A version of this review first appeared in The Australian newspaper. You can read it here:
Chimamanda Ngozi Adichie’s third novel offers an unvarnished look at contemporary race and inter-cultural relations. It uncovers the less-told narrative of the compromises made by some émigrés, who are not fleeing dire circumstances in their home country, but leave anyway, certain that life for them will be better in the West.
Ifemelu and Obinze are two young Nigerians, in love and aspiring to create a future together. But everyday political and economic uncertainties in Nigeria begin to take a toll. Strikes at their university for example mean classes stop abruptly and you can never be sure for how long. Leaving the country to pursue opportunities elsewhere becomes imperative. Ifemelu moves to the US for postgraduate study. The plan is Obinze will follow her, but fate leads him to London instead and their connection is eventually severed. Before either of them leave, his mother sadly observes that “Nigeria is chasing away its best resources.”
When Ifemelu first arrives in Flatlands, Brooklyn, she is struck by how “disappointingly matte” the landscape is. She had imagined that even ordinary things in America would be glossy. In time her world becomes one where interactions that could have been unremarkable, suddenly become encumbered with identity. Simply saying how hot it is can elicit the response “You’re hot? But you’re from Africa!”. She must explain to her boyfriend, Curt, why magazines like Essence that target black women exist. What’s a girl to do when other publications advise to “pinch your cheeks for colour”? At university she joins the African Students Association because she needs a haven where “she…[does] not have to explain herself”. Eventually Ifemelu starts a provocative race relations blog. Her personal experiences and the ensuing introspection are its content. In one post she postulates that one of the reasons dark skinned women like Barack Obama is because he has a dark skinned wife, a refreshing change from the mainly light skinned black women that you see in mainstream media. In another post about hair she says that her afro is not a political statement (“No, I’m not a…poet…or earth mother”), she has simply stopped using carcinogenic hair straightening chemicals.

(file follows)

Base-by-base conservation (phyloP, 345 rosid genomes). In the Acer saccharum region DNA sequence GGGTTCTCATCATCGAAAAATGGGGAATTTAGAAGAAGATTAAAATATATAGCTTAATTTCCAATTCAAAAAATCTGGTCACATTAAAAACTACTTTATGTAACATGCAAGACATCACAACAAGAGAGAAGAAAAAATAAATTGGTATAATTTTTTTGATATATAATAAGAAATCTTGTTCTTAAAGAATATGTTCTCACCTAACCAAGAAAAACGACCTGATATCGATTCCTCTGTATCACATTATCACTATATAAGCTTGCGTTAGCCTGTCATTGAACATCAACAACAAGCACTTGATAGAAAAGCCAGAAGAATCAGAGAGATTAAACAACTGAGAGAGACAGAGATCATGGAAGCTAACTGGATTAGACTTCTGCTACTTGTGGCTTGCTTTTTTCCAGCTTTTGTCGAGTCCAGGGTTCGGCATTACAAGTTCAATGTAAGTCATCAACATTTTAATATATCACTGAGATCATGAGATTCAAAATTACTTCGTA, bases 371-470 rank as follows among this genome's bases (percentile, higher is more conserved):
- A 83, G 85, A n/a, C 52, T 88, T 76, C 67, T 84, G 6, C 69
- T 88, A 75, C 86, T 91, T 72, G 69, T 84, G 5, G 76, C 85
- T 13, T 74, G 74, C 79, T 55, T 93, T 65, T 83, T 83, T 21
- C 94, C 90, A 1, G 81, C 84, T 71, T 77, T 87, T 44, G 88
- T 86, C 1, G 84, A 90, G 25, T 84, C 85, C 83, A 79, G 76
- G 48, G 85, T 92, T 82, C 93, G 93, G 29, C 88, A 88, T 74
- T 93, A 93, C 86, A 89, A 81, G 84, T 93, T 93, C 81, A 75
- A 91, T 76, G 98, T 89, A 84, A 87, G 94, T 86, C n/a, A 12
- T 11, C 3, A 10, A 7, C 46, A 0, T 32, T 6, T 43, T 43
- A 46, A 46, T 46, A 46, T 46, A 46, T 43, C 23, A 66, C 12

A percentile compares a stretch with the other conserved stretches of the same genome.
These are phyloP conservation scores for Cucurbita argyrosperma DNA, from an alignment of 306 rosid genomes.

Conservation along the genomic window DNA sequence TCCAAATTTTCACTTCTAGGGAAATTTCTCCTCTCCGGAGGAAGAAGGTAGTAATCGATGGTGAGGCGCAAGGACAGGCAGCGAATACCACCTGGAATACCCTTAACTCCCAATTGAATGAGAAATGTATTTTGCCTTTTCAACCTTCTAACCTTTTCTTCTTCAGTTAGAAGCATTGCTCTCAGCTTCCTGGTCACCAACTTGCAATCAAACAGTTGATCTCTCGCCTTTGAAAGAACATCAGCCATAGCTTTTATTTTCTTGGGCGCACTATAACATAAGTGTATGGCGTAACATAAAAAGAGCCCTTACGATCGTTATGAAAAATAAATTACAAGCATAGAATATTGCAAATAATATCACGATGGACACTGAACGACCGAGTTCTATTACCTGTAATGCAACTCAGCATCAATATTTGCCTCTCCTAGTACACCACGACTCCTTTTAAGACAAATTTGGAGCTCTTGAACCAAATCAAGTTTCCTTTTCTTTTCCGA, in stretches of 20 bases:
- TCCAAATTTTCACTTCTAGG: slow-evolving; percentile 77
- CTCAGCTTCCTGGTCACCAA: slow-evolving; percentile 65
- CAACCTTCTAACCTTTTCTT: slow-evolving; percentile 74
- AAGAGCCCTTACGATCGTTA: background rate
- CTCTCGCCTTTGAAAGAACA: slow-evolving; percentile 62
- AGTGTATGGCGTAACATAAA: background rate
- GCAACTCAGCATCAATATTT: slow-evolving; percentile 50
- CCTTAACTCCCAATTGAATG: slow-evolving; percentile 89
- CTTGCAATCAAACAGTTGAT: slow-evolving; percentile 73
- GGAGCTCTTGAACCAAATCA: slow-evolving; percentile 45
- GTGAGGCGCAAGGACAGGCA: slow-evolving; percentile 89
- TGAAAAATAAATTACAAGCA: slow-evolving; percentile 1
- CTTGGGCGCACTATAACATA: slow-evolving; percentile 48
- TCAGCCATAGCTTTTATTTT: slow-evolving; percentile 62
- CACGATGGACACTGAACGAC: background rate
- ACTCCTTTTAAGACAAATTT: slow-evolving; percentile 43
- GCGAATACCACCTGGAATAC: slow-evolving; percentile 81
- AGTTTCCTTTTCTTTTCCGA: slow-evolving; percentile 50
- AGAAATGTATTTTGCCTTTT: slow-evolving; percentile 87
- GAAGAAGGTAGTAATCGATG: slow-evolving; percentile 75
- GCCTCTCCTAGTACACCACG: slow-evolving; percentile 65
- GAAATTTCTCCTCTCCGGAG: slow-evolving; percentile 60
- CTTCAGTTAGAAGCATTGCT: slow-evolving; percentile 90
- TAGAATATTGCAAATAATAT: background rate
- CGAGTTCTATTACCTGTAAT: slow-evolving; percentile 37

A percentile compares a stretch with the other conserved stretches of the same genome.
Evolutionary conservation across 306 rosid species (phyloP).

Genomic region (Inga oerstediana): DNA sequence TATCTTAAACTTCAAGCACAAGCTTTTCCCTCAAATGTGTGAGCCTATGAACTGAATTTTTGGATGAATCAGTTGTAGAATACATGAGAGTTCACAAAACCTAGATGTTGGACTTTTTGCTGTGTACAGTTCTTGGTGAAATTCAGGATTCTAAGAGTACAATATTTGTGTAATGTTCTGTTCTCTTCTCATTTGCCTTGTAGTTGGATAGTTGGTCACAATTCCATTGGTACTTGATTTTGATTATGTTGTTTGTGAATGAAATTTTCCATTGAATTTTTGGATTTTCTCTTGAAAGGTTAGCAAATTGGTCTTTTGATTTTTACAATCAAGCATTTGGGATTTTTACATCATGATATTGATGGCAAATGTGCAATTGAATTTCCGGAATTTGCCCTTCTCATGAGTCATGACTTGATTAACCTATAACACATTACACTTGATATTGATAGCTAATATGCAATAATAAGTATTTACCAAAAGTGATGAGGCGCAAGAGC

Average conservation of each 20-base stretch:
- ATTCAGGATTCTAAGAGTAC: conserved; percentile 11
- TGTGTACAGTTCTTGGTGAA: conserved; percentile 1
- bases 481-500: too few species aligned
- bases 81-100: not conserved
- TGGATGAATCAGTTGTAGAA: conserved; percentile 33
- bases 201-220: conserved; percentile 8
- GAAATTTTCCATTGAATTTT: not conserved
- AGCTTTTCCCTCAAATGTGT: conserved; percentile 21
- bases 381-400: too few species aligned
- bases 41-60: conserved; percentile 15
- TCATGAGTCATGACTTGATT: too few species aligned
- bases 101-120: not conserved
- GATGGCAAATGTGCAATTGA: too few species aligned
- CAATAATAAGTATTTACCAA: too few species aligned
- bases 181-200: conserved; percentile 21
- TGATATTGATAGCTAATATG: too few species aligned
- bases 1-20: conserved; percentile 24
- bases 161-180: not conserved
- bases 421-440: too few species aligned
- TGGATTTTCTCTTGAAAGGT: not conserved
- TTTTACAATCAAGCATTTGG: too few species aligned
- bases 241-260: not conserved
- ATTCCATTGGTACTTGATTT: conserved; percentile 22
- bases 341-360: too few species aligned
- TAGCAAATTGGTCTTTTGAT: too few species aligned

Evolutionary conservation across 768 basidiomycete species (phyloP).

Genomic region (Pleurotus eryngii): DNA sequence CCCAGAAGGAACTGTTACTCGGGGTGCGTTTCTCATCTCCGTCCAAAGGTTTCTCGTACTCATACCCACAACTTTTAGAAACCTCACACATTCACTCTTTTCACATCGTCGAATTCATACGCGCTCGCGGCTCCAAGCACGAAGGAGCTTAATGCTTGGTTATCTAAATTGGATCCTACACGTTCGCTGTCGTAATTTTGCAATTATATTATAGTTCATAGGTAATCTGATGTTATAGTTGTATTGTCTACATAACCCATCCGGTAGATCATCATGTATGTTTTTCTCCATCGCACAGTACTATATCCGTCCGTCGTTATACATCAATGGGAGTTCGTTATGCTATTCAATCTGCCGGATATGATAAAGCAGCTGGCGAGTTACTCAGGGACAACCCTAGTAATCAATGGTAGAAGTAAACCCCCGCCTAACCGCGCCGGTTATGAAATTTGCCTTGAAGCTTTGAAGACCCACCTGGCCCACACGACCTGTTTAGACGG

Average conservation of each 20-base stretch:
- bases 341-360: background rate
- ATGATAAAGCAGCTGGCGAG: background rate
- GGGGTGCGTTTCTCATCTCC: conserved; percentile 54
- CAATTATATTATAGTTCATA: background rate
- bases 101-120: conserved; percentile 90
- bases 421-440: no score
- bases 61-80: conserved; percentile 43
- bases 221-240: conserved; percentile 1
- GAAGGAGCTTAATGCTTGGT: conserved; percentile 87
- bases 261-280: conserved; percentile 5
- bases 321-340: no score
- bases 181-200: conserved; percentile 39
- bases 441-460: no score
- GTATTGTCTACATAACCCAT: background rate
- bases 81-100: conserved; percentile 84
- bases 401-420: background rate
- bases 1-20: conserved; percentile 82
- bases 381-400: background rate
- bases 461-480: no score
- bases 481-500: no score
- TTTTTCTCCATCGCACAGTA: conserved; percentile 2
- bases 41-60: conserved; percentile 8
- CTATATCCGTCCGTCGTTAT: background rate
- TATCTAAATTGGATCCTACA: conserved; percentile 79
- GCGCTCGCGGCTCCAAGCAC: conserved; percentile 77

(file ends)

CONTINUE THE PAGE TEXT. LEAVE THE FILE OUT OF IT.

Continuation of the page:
But droll musings on an anonymous online forum do not really change how challenging life for an immigrant like her can be. She must attend one job interview after another even to find casual work. At one point Ifemelu retreats from the world for too long, no longer going to class, “her days…stilled by silence and snow”. When her friend Ginika suggests that she may be suffering from depression, she finds this difficult to accept. It is not vocabulary she grew up with. “Depression was what happened to Americans…”
Halfway through the novel we are in London where Obinze is facing obstacles of his own. As he cleans toilets in an office building one evening, he recalls with irony the jokes in Nigeria about how some people went overseas and ended up as toilet cleaners. He acknowledges that he is “soft”, he grew up quite comfortable, and some might find it difficult to understand that people like him leave their home country just to escape “the ominous lethargy of choicelessness”.
One of this novel’s striking features is how it covers issues that may not be discussed openly, but are relevant in many lives today. There are people whose intimate relationships are burdened because one person does not have a green card, can’t find a regular job and may have to leave the country. Reluctantly adjusting your full name for the discomfiting reason of making it easier to pronounce by locals in the country you move to – Obinze’s workmate Duerdinhito has resorted to calling himself “Dee” for this reason. At the novel’s opening we are privy to the romanticism with which Ifemelu regards returning back to her country of birth, an expression of that desire to feel anchored somewhere.
It goes without saying that this novel is thought-provoking too. One man’s response to Ifemelu and her blog is: “race is totally over-hyped these days…it’s all about class now, the haves and the have-nots.” Throughout the story you are also always wondering whether she and Obinze will reunite, and there are humorous incidents scattered along the way, like when she chooses to return to Nigeria but then starts complaining about the pollution. “I can’t breathe!” her friend Ranyinudo mocks, mimicking her. “Haba! Americanah!”. That word, especially created to denote those who do decide to return home.